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The latest frontier is Africa, where there is a new scramble to spread the agroindustrial model of farming. It may well be in Africa, however, that a different, more ecological vision of the food future emerges. I had a glimmer of it on a trip to a large-scale horticultural export company based on Kenya’s Lake Naivasha.
The company, Flamingo Homegrown, has abandoned its long and heavy use of chemical pesticides, partly in response to a campaign highlighting their effect on workers’ health, but partly too in recognition that they were on a losing treadmill of spraying and pest resistance.
They have reinvented their agriculture in a way that makes the science of agrochemical use look as primitive as a blunderbuss. Instead they employ groups of highly trained African scientists to study and reproduce in labs the fungi and microrrhizae in healthy soil that form intricate links with plant roots. Rather than waging chemical war on the land, they are working to harness its immensely complex ecosystems. They have built vast greenhouses dedicated to breeding and harvesting ladybirds to control pests biologically rather than chemically.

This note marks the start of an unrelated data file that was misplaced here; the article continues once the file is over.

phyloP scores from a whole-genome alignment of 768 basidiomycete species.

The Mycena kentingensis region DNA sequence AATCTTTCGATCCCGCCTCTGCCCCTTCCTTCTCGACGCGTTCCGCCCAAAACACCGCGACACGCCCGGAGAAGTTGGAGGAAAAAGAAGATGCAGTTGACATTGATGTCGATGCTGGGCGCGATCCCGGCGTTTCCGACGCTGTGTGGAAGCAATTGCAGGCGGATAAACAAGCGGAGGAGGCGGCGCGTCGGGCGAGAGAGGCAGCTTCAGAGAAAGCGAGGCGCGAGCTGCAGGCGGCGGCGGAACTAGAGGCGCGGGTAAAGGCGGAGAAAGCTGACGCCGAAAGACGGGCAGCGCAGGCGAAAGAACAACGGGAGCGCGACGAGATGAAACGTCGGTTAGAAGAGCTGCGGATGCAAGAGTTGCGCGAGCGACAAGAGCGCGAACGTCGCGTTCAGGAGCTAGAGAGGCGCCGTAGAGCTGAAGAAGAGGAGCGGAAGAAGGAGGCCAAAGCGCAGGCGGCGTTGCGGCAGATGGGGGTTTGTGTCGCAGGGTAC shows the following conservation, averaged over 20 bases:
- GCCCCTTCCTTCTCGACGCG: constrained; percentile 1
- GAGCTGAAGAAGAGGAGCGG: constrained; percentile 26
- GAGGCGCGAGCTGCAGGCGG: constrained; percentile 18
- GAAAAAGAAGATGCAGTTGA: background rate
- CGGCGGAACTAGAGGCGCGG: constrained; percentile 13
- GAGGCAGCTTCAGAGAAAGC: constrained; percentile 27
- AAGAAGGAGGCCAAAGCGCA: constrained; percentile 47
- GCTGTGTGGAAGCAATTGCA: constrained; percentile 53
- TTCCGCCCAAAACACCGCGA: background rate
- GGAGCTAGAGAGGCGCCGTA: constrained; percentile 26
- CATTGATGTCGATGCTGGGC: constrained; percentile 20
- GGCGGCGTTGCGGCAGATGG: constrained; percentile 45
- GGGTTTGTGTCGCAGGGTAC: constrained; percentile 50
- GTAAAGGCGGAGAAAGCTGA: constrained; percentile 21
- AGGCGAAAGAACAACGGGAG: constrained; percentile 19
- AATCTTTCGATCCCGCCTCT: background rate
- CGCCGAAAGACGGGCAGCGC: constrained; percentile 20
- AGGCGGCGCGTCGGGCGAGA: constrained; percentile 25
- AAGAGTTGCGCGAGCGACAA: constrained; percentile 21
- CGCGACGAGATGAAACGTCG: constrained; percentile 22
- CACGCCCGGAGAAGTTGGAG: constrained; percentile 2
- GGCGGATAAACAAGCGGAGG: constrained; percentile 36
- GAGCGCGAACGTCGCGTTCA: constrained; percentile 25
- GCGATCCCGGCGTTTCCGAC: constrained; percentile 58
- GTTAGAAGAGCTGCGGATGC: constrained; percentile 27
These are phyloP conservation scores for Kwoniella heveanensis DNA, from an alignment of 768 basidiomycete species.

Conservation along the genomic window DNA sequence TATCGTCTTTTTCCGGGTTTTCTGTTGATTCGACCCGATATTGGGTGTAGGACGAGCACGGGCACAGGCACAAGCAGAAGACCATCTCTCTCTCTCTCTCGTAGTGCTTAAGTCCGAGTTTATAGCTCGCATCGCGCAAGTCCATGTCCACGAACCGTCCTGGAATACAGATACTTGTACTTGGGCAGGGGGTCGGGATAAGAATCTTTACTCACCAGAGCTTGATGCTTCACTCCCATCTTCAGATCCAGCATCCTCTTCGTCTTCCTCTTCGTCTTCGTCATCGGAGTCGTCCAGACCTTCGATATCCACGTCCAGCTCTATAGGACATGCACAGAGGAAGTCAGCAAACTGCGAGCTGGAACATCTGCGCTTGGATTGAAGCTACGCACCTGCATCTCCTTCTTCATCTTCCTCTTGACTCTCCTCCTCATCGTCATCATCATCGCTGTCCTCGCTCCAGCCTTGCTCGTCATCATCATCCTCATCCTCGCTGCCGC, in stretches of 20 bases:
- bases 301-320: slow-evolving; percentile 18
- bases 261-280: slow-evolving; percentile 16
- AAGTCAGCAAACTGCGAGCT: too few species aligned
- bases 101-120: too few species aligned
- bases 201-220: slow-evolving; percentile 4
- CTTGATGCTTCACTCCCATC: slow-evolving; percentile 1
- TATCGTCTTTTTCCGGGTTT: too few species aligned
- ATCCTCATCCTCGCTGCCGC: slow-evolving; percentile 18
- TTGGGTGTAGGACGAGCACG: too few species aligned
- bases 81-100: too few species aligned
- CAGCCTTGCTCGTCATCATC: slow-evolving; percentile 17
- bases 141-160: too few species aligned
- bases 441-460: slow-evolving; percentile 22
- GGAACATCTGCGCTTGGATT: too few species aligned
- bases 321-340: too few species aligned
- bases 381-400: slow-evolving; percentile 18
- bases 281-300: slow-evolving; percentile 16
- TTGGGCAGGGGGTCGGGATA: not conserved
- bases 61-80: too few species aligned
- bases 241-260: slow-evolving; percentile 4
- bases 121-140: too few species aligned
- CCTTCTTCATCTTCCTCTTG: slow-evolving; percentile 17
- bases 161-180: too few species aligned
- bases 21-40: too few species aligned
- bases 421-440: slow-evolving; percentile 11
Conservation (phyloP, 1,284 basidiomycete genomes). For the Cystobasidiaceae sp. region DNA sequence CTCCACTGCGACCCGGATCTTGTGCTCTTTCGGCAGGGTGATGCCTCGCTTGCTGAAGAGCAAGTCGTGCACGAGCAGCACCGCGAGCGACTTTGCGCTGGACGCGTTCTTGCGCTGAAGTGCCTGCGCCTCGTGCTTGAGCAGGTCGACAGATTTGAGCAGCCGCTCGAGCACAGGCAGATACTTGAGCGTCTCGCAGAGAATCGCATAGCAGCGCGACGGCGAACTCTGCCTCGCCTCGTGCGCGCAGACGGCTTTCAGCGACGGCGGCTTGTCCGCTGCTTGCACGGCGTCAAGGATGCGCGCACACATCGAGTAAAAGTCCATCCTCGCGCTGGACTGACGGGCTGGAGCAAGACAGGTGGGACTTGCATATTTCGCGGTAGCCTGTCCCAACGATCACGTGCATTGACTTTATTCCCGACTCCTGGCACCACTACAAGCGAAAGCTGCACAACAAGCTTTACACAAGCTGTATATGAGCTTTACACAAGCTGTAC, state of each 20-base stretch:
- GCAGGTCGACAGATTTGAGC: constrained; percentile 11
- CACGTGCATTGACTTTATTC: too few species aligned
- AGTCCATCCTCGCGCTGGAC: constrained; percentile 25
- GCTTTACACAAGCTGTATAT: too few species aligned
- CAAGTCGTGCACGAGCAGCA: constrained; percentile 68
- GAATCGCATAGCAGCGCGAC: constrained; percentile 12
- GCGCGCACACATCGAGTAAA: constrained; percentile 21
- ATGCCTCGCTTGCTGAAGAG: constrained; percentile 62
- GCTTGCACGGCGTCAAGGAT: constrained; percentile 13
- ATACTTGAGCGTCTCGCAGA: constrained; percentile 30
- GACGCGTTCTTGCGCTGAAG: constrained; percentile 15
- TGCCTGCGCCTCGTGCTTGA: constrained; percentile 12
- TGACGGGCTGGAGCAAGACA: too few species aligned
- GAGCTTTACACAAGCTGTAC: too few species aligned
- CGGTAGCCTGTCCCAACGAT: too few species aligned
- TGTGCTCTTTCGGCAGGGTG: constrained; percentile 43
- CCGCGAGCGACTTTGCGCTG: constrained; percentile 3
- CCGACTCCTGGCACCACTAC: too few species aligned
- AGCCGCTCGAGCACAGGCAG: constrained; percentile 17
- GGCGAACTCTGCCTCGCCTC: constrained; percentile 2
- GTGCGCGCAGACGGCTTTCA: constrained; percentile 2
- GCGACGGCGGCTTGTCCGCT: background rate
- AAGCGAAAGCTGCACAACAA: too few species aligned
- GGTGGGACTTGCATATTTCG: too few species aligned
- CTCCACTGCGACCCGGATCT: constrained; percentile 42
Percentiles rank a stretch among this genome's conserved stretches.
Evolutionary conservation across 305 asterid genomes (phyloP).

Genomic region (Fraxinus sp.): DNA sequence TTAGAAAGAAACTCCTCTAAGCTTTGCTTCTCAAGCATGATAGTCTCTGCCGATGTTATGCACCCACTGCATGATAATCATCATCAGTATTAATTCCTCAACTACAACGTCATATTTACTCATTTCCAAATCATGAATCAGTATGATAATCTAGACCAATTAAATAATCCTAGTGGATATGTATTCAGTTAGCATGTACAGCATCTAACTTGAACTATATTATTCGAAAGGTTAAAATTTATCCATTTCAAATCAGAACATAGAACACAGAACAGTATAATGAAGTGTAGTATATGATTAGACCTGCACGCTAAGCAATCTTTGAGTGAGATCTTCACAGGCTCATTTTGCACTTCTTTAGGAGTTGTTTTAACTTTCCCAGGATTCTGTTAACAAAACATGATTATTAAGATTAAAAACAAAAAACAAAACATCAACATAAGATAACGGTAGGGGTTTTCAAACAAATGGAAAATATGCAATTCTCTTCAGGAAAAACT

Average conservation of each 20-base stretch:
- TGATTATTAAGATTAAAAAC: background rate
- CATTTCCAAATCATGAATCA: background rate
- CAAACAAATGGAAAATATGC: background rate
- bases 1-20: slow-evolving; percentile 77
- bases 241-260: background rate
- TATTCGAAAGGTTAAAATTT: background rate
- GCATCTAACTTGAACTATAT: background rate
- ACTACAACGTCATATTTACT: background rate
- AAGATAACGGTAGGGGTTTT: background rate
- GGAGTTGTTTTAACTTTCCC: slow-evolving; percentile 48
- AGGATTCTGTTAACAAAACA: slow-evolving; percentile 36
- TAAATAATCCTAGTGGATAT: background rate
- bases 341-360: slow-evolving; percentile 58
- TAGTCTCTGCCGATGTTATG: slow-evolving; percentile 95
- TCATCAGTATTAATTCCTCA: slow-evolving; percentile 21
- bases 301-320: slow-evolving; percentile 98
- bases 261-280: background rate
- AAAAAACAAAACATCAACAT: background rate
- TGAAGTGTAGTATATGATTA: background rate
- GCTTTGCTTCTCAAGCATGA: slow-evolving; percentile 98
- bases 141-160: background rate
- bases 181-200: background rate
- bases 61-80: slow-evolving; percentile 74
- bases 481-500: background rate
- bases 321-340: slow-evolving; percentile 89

There is an another route to food security – and it is the polar opposite of three agrochemical giants bestriding the world.
• This article was amended on 3 October 2016. An earlier version referred to glyphosphate; that has been corrected to glyphosate.